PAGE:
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In Search of Time: The Science of a Curious…
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In Search of Time: The Science of a Curious Dimension (2008)

by Dan Falk

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He interviewd Barbour, Deutsch, and Penrose for this , but had no real idea what to ask them. ( Also you can probably skip the first five chapters ) ( )
  BakuDreamer | Sep 7, 2013 |
More broad and reportorial than deep, and only partly a physics book. ("It is telling that physicists find it easier to say what time isn't than what time is." -- p 243) Most of the topics have been amply covered by other popular-level books without this one's page-proofing gaffes (e.g., many footnotes appear on the wrong page). "Is 'now' truly analogous to 'here'?", however, is a *very* good question.
  fpagan | Aug 18, 2009 |
I expected to like this book more than I actually did. A look at the concept of time through the lenses of physics, neuroscience, philosophy, anthropology, and archaeology, it winds up jumping from idea to idea without ever really settling on anything. ( )
1 vote wanack | May 16, 2009 |
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Amazon.com Product Description (ISBN 031237478X, Hardcover)

Time surrounds us. It defines our experience of the world; it echoes through our every waking hour. Time is the very foundation of conscious experience.  Yet as familiar as it is, time is also deeply mysterious. We cannot see, hear, smell, taste, or touch it. Yet we do feel it—or at least we think we feel it. No wonder poets, writers, philosophers, and scientists have grappled with time for centuries.

            In his latest book, award-winning science writer Dan Falk chronicles the story of how humans have come to understand time over the millennia, and by drawing from the latest research in physics, psychology, and other fields, Falk shows how that understanding continues to evolve. In Search of Time begins with our earliest ancestors’ perception of time and the discoveries that led—with much effort—to the Gregorian calendar, atomic clocks, and “leap seconds.” Falk examines the workings of memory, the brain’s remarkable “bridge across time,” and asks whether humans are unique in their ability to recall the past and imagine the future. He explores the possibility of time travel, and the paradoxes it seems to entail. Falk looks at the quest to comprehend the beginning of time and how time—and the universe—may end. Finally, he examines the puzzle of time’s “flow,” and the remarkable possibility that the passage of time may be an illusion.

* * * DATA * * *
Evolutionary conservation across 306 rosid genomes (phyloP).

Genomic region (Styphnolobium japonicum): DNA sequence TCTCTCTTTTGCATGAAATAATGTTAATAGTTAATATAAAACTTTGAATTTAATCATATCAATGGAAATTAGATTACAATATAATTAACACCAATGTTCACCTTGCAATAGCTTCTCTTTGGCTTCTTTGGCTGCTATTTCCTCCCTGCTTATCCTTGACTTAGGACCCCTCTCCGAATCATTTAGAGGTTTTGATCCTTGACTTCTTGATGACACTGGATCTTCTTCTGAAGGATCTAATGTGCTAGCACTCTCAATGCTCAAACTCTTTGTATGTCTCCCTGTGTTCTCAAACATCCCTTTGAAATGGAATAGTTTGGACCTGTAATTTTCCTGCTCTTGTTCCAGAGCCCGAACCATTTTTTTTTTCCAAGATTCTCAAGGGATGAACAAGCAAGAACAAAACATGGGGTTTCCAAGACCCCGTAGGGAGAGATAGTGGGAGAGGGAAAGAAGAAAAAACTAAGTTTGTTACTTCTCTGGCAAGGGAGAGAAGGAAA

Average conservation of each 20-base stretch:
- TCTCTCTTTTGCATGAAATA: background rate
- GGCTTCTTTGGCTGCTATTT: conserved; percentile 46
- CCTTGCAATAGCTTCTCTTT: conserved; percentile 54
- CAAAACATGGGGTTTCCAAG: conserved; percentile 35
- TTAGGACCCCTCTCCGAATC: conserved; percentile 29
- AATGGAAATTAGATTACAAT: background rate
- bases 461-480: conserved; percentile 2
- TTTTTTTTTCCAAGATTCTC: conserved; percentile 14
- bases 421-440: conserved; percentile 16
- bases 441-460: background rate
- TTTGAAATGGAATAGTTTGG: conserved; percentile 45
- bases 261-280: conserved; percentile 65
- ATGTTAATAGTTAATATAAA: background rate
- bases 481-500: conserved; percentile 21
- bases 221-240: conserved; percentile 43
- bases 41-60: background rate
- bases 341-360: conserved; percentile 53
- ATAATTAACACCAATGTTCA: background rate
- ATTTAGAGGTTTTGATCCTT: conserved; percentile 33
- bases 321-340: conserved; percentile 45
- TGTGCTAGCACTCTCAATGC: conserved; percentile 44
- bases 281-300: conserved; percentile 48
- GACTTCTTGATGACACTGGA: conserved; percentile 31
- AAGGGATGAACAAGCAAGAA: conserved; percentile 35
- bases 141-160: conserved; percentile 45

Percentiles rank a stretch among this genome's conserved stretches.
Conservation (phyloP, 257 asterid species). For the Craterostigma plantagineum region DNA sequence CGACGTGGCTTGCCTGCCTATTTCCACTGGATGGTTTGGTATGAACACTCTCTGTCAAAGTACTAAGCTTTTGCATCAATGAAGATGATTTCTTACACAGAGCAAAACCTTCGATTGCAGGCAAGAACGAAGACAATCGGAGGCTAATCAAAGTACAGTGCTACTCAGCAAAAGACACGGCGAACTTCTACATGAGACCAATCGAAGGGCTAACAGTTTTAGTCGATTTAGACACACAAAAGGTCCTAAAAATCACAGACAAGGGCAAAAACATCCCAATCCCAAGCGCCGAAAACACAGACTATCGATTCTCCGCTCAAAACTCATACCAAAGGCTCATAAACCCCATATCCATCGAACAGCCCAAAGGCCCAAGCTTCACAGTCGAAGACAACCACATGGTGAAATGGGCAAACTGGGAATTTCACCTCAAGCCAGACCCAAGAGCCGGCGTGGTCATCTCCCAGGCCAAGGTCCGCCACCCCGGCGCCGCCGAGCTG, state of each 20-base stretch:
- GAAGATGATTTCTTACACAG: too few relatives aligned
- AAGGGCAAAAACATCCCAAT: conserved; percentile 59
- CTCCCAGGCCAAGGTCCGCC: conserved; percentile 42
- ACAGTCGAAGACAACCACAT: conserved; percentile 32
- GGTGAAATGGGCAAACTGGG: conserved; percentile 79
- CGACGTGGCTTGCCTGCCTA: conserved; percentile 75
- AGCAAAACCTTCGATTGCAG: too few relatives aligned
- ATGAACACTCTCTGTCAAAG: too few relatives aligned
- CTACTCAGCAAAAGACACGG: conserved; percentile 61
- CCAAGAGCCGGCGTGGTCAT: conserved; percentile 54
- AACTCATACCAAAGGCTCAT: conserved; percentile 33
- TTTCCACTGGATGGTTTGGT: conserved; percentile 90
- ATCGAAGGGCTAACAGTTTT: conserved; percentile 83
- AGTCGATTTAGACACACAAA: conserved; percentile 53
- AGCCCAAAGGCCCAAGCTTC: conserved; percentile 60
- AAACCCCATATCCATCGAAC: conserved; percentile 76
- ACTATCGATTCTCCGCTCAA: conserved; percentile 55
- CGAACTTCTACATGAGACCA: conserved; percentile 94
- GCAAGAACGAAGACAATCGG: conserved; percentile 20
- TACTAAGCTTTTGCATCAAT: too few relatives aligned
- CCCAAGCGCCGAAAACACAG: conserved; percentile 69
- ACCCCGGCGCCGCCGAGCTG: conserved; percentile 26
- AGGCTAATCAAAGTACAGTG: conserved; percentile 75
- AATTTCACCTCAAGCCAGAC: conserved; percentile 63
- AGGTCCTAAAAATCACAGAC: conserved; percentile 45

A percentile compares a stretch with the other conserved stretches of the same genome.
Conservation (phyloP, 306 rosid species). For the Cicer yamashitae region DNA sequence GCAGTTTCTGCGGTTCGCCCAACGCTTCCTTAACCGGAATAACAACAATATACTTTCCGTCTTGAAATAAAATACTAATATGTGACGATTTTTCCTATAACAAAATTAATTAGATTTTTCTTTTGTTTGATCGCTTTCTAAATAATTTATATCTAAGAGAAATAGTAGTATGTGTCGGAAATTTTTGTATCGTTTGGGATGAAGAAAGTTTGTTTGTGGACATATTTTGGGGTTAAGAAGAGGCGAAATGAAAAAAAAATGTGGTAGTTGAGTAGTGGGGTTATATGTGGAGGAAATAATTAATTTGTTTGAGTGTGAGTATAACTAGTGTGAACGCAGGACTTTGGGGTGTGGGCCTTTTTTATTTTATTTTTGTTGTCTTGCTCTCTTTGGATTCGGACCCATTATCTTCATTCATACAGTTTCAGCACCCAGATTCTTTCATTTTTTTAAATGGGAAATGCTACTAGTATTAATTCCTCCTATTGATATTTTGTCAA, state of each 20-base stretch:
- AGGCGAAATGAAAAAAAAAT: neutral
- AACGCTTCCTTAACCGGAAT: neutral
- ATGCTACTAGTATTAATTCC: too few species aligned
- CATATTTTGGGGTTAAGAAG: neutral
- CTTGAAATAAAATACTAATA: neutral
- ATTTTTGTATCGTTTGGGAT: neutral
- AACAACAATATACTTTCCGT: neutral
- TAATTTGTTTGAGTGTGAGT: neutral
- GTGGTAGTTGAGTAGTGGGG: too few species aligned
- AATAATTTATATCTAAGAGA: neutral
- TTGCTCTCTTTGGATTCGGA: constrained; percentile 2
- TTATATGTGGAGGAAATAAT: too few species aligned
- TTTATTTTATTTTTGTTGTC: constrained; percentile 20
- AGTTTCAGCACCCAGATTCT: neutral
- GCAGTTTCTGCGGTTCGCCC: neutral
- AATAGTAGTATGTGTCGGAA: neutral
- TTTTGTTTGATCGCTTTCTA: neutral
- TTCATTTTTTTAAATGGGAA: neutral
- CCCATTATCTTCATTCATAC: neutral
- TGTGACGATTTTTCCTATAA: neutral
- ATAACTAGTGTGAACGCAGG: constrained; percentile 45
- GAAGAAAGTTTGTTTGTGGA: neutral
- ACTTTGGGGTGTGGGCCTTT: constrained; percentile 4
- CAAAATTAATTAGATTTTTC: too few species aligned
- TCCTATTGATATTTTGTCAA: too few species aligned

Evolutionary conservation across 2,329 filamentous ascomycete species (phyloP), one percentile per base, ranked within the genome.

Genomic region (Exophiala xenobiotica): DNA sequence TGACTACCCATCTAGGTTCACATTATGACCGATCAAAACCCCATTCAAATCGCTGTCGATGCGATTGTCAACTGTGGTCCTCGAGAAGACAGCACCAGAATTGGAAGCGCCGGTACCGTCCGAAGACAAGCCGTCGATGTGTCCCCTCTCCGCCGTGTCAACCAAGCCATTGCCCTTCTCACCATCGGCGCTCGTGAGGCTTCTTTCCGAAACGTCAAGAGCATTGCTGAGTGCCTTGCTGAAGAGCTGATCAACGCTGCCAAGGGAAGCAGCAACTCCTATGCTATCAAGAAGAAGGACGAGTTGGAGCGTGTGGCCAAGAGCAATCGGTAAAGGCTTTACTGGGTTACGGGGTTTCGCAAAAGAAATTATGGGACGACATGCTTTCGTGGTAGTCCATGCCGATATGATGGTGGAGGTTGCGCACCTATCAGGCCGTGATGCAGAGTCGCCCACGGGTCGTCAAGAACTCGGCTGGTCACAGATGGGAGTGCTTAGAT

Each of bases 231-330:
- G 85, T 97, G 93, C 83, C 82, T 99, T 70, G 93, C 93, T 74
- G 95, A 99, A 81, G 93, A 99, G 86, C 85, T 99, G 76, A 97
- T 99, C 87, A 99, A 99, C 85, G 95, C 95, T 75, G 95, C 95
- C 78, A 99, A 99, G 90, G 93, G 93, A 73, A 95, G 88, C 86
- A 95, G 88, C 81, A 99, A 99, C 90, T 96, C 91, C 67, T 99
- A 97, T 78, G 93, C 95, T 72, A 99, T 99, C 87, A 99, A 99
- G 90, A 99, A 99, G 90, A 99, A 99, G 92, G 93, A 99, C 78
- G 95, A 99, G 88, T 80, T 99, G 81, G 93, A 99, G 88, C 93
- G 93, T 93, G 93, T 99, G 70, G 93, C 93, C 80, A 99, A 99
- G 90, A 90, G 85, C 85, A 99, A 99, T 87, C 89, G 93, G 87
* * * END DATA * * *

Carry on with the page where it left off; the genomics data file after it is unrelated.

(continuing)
Entertaining, illuminating, and ultimately thought provoking, In Search of Time reveals what some of our most insightful thinkers have had to say about time, from Aristotle to Kant, from Newton to Einstein, and continuing with the brightest minds of today.

(retrieved from Amazon Mon, 30 Sep 2013 13:54:32 -0400)

(see all 4 descriptions)

"Time surrounds us. It defines our experience of the world; it echoes through our every waking hour. Time is the very foundation of conscious experience. Yet as familiar as it is, time is also deeply mysterious. We cannot see, hear, smell, taste, or touch it. Yet we do feel it - or at least we think we feel it. No wonder poets, writers, philosophers, and scientists have grappled with time for centuries." "Science writer Dan Falk chronicles the story of how humans have come to understand time over the millennia, and draws from the latest research in physics, psychology, and other fields to show how that understanding continues to evolve. In Search of Time begins with our earliest ancestors' perception of time and the discoveries that led - with much effort - to the Gregorian calendar, atomic clocks, and "leap seconds." Falk examines the workings of memory, the brain's remarkable "bridge across time," and asks whether humans are unique in their ability to recall the past and imagine the future. He explores the possibility of time travel, and the paradoxes it seems to entail. Falk looks at the quest to comprehend the beginning of time and how time - and the universe - may end. Finally, he examines the puzzle of time's "flow," and the remarkable possibility that the passage of time maybe an illusion."--BOOK JACKET.… (more)

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